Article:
Man standing next to smelly compost heap.

9 Easy Ways To Stop (Outdoor) Compost From Smelling

If you’re considering composting for the first time, you might well be concerned about the smell. 

This does become more of a problem if your compost heap or bin is close to your neighbors or to your own house.

Fortunately, it’s not hard to stop compost from smelling bad, and a lot of it comes down to how you construct your heap. 

The tips in this article are very much aimed at outdoor bins and piles, as we have already looked at how to stop kitchen compost bins from smelling in a previous article. 

Kitchen bins are usually designed to collect compost, rather than for the actual composting process, so the steps you need to take are (mostly!) quite different for a compost heap or bin. 

Does all compost smell?

Yes, but it doesn’t always smell bad. 

A well-constructed compost heap can smell quite pleasant – a bit like a forest floor after a light shower of rain. It certainly shouldn’t smell bad enough to be offensive. 

A strong, bad smell is usually a sign that something has gone wrong. 

Why control smell?

There are obvious reasons why you would want to control smell. It can annoy the neighbors, and it can attract unwanted pests such as mice and rats

But smell also has a purpose. It can let you know that there’s a problem with the compost heap or bin – mainly that it’s switched to a form of composting that doesn’t use air. 

Why does compost smell?

When compost has plenty of air (along with certain other conditions), it undergoes aerobic composting. This literally means “with air”. 

Odors are minimized, and the composting process is speeded up. 

The problem often occurs when there is not enough air in the compost heap. Then anaerobic composting takes place.

Anaerobic microorganisms release gases. These gases include hydrogen sulfide – which smells like rotten eggs!

9 ways to prevent smells 

Once we understand the primary cause of the smell, we can take actions to prevent it. 

There’s a big overlap here with constructing a good compost heap or filling a compost bin. 

That’s because the steps you need to get good compost are very similar to those you need to prevent smells. 


Ejqox compost aerator on Amazon.

The first step is to ensure there is enough air in your compost pile. 

That doesn’t mean you have to turn it every other day – that’s a surefire way to lose interest in composting. 

There are many ways to aerate your compost. These include using a compost aerator and adding bulking materials to your pile. 

However, if your compost is smelly because it is too wet, turning it can be a good way to resolve the issue. 

I’ve recovered a compost heap that was too wet this way. When the extra oxygen came in after turning, the compost heap heated up again, a sure sign that aerobic composting was taking place. I then used an aerator to keep oxygen in the heap until it cooled down again a couple of weeks later.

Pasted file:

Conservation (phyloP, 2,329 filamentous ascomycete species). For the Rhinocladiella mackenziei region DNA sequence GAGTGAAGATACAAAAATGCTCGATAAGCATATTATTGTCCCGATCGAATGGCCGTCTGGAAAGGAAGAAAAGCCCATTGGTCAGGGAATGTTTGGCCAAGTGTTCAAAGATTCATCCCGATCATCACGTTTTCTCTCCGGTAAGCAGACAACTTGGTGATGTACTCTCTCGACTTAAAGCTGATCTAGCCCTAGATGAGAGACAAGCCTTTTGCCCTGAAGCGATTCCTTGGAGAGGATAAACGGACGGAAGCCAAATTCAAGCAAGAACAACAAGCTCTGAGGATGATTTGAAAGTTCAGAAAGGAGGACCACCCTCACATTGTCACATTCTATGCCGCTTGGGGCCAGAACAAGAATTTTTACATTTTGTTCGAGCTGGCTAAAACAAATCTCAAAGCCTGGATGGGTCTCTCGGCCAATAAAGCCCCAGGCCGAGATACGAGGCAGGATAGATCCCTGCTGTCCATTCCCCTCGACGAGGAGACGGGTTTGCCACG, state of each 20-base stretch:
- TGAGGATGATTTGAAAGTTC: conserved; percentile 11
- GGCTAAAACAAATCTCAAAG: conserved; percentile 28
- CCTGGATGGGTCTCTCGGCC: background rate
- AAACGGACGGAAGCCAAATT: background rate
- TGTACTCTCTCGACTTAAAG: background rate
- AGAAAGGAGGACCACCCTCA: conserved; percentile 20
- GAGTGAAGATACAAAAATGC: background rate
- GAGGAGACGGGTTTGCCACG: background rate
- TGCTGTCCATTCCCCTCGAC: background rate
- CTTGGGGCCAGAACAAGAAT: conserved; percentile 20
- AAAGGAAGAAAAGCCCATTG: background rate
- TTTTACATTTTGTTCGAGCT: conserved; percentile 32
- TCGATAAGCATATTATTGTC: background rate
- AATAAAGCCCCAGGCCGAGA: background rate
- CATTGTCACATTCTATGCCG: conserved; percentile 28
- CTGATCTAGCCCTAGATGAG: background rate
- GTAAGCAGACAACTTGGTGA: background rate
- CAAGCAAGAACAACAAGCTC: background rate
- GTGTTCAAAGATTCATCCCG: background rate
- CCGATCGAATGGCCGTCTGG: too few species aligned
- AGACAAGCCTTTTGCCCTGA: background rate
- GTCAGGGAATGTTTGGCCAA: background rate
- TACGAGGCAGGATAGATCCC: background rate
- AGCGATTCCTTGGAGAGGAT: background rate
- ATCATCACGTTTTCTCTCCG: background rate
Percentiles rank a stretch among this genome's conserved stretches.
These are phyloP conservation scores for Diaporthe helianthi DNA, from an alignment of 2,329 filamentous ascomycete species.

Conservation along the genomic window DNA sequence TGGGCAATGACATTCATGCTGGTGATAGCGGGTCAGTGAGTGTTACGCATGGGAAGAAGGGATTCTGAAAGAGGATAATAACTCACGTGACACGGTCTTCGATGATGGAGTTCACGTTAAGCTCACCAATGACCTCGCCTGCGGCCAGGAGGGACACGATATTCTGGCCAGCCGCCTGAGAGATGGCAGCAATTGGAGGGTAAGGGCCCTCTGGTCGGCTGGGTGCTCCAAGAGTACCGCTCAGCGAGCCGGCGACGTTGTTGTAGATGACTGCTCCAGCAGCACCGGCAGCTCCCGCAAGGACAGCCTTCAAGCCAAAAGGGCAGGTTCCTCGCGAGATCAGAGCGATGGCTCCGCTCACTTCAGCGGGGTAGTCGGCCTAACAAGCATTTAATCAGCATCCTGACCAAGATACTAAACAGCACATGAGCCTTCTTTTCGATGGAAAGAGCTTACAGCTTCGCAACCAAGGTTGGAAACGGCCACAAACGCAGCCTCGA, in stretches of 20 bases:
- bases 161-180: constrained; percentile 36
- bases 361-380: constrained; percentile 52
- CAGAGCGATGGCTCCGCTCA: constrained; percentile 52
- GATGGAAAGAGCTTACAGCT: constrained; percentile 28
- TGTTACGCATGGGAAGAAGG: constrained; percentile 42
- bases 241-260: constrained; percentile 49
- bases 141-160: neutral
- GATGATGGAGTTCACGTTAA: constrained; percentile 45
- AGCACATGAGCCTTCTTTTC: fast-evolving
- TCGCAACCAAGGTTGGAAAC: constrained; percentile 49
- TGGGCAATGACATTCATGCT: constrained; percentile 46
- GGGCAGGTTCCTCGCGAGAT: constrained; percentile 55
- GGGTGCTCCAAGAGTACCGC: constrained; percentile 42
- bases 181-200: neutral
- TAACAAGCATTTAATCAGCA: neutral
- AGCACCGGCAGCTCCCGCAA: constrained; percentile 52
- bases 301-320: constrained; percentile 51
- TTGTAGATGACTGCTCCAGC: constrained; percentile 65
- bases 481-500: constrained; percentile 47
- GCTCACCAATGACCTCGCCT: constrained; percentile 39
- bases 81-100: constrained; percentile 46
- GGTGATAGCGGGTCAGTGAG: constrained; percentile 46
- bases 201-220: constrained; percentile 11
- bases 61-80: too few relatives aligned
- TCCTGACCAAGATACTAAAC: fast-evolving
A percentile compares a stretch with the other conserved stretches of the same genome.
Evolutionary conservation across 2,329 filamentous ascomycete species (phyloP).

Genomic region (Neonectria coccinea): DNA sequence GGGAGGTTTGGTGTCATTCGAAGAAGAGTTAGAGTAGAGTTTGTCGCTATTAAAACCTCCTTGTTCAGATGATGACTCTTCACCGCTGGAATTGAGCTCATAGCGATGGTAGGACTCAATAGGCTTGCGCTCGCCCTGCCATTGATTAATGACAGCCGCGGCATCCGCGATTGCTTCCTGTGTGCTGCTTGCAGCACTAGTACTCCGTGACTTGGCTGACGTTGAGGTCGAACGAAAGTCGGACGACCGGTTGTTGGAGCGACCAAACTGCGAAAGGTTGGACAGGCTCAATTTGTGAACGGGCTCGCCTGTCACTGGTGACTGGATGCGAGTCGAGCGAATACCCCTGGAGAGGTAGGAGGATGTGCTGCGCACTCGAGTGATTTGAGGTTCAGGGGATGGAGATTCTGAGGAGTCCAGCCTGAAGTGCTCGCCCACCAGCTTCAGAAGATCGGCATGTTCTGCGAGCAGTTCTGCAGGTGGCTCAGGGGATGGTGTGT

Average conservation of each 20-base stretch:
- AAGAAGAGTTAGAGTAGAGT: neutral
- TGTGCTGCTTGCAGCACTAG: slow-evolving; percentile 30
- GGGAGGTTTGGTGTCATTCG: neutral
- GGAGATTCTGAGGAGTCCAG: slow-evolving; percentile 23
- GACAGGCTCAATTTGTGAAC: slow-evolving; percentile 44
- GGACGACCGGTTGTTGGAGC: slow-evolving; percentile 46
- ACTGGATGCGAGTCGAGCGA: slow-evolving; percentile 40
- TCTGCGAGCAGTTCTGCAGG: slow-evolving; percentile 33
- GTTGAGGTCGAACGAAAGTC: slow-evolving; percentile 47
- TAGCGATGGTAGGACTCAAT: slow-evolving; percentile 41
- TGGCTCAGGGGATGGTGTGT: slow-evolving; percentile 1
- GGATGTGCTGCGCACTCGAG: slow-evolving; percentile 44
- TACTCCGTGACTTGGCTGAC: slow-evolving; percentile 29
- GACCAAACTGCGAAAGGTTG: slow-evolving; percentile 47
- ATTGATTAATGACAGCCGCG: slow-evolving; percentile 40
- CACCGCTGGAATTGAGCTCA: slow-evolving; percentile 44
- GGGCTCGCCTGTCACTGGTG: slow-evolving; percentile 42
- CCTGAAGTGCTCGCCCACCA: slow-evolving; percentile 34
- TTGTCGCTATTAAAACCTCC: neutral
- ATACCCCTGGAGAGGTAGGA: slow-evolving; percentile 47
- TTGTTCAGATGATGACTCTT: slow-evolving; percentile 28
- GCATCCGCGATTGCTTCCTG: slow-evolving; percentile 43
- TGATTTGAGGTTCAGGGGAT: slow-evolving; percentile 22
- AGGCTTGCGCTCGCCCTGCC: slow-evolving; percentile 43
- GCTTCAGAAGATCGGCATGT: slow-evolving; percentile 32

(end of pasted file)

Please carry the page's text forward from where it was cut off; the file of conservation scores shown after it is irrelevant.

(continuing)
Also see: 11 Ways To Aerate Your Compost | The Role of Oxygen in Compost

Add both high-nitrogen and high-carbon materials

Mini-infographic showing examples of greens and browns.

The bacteria we want in our compost pile need both nitrogen and carbon to thrive. 

If there is not a good balance between the two, the wrong type of bacteria reproduces. These bacteria release excess nitrogen in the form of ammonia, which smells like sweat or pee.

It also affects the final quality of the compost, as it reduces the amount of nitrogen available. 

To prevent this, make sure you include both high nitrogen (greens) and high carbon (brown) materials in your compost. 

Do note that the words green and brown don’t refer to the color. For example, coffee grounds can be brown, but they are high in nitrogen, so are considered a ‘green’.

There’s a lot of disagreement about the exact ratio, but you don’t need to get it exactly right. Try to add it in a roughly 50:50 mix if you can. It’s also a good idea to always have some high-carbon material, such as sawdust, on hand. 

If you have a lot of greens in your compost heap, and it is already smelling, adding more high-carbon materials can often resolve the issue. 

Also see: The Carbon Nitrogen Ratio

Mixing or layering materials

The browns and greens also need to be fairly close to each other, so the bacteria can access both the carbon and the nitrogen. 

So if you added a load of grass, followed by a load of sawdust, you could quite well get a bad smell. 

Many guides advise mixing the material together. This is a good idea in theory. However, I find that when you have a lot of compost material, it adds too much time to the composting process. 

If, like me, you are short of time and efficiency is important, try layering your compost instead.

For example, you might put a layer of grass down followed by a layer of sawdust. This process still makes perfectly good compost and mostly avoids odors. 


Getting moisture levels is imperative for composting. 

When you have too much moisture, water enters air pores in the compost, forcing oxygen out. This causes compost to switch to anaerobic composting which, as we’ve seen, causes smells.